Eaglecrest Ski Area might not be an accurate name for much longer.
Eaglecrest General Manager Dave Scanlan and board member Mike Satre presented an idea to the City and Borough of Juneau Assembly Committee of the Whole Monday night that would expand Eaglecrest’s summertime offerings to include a rope course, mountain coaster, expanded zip lining, mountain bike trails and a new gondola lift.
Assembly members were receptive to the idea. Eaglecrest representatives said they would aim to capitalize on the summer cruise ship crowds that come to town.
“This is the single greatest news I have heard come out of Eaglecrest since I’ve lived in Juneau — all 24 years,” said Assembly member Wade Bryson. “I couldn’t be more pleased.”
The matter did not require Assembly action, but Scanlan said it was important to be transparent about the potentially big development and make sure it was something the Assembly would view favorably.
He said he was pleased with Assembly members’ response.
The possible big project would come with an estimated $30-$35 million price tag, Scanlan and Satre said.
Where that money would come from is being worked out, Scanlan said.
He said Eaglecrest could handle the debt without requiring Juneau taxpayers to take on any burden, but a public-private partnership could be possible, too.
Currently, Eaglecrest is subsidized by the city. Scanlan said it receives $700,000 annually for operation and usually another $225,000-$250,000 for deferred maintenance and other things. That tallies up to be just short of $1 million, and Scanlan said this year it helped Eaglecrest to basically break even.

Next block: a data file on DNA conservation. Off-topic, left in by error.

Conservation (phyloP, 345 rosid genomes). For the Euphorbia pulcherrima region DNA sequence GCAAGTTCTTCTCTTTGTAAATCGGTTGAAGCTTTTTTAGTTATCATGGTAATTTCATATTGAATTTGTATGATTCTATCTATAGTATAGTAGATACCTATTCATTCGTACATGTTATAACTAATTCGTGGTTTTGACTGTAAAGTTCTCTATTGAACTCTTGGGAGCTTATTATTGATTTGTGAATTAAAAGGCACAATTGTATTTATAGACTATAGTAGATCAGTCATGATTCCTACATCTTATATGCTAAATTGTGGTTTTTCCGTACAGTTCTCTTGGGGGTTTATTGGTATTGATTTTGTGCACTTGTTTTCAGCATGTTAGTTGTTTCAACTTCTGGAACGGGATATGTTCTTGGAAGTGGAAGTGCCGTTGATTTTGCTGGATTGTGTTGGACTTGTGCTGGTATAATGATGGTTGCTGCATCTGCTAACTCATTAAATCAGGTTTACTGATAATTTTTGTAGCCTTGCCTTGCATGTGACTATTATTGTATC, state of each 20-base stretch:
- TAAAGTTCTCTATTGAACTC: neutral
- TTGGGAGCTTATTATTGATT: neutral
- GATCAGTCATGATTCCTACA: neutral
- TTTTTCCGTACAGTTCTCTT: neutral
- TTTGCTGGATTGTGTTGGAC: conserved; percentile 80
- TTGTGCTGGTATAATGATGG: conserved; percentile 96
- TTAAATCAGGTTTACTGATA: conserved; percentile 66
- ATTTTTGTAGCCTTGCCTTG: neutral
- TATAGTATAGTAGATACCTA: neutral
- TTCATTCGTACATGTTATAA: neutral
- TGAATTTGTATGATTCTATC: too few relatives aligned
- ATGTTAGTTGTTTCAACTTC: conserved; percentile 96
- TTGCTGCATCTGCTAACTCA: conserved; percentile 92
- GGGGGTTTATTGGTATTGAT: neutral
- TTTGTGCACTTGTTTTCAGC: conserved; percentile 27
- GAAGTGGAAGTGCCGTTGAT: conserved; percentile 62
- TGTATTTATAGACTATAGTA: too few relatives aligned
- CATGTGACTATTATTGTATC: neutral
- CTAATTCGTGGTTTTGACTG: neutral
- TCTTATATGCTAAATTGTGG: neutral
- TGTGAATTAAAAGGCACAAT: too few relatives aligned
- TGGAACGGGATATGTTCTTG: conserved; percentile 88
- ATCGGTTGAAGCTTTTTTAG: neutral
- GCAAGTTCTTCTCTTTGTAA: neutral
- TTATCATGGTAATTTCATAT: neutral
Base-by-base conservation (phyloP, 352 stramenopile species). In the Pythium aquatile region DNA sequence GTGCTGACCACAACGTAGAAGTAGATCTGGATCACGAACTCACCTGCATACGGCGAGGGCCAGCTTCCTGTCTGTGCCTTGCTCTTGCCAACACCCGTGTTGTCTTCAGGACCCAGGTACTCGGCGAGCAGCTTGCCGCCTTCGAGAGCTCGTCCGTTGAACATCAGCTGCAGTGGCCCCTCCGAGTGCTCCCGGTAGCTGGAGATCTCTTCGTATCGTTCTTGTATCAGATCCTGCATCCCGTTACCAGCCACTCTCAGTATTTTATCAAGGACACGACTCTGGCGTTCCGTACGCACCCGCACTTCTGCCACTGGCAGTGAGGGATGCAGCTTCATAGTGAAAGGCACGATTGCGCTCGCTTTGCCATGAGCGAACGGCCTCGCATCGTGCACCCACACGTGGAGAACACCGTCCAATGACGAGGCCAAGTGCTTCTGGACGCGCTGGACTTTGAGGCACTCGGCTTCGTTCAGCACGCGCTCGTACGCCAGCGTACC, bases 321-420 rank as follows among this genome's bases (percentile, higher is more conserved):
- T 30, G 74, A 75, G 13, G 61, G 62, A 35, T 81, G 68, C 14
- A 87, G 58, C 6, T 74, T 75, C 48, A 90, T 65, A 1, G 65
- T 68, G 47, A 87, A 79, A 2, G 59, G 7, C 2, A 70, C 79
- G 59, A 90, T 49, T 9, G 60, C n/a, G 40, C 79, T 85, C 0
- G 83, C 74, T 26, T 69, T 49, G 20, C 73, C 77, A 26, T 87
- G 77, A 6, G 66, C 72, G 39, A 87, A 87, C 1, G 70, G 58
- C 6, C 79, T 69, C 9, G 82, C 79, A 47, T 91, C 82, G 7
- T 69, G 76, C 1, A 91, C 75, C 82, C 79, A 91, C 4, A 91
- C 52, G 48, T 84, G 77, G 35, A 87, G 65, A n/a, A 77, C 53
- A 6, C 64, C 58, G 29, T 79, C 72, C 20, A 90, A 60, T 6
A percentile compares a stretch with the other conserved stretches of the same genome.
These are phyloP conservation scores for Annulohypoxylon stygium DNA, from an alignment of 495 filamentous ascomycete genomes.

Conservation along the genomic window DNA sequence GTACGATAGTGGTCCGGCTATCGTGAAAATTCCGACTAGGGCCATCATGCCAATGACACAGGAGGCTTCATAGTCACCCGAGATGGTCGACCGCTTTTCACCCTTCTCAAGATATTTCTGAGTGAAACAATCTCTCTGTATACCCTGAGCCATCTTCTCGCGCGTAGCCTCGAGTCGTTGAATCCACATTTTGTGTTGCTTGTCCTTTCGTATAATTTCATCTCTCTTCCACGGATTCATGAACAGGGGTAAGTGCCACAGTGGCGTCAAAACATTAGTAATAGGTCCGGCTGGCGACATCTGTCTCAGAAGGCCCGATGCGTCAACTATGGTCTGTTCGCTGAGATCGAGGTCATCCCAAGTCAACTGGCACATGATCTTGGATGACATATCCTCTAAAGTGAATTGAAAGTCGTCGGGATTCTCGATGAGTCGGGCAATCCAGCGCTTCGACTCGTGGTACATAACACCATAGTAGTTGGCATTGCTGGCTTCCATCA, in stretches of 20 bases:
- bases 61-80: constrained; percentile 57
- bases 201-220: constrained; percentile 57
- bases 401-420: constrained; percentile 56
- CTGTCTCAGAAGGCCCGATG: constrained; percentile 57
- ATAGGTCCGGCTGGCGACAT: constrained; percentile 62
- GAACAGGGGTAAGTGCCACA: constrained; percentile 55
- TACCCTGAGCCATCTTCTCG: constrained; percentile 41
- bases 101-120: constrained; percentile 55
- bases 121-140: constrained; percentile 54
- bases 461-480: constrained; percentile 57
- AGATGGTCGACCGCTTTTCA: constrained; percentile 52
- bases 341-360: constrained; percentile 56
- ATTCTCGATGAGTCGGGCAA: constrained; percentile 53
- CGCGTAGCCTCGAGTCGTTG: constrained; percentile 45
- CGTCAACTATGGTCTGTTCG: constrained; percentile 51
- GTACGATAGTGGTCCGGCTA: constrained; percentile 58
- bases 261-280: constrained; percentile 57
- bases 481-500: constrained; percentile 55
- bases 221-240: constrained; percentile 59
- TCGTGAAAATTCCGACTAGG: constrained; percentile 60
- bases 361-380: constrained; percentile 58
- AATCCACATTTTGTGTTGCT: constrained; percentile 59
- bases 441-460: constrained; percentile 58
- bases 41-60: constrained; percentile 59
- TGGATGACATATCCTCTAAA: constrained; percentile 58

Satre said it’s hoped that increased summer revenue would mean eliminating the need for that subsidy.
“We believe this is an opportunity to pay for itself and generate additional revenue for Juneau,” Satre said.
Additionally, he and Scanlan said it’s hoped making Eaglecrest more attractive to tourists would reduce some of the pressure on other local points of interest.
“We kind of see a golden opportunity,” Scanlan said.
Scanlan said that’s something he hoped to have figured out by the fall, when he would hope to return to the Assembly with a more concrete plan.
In the short-term, Scanlan said he wants to start gauging public reception to the idea and receive input from Juneau residents.
“We’re hopeful to start our public meetings in the next two weeks or so,” Scanlan said. “We want to pursue this on as quick of a timeline as possible.”
• Contact reporter Ben Hohenstatt at (907)523-2243 or email@example.com. Follow him on Twitter at @BenHohenstatt.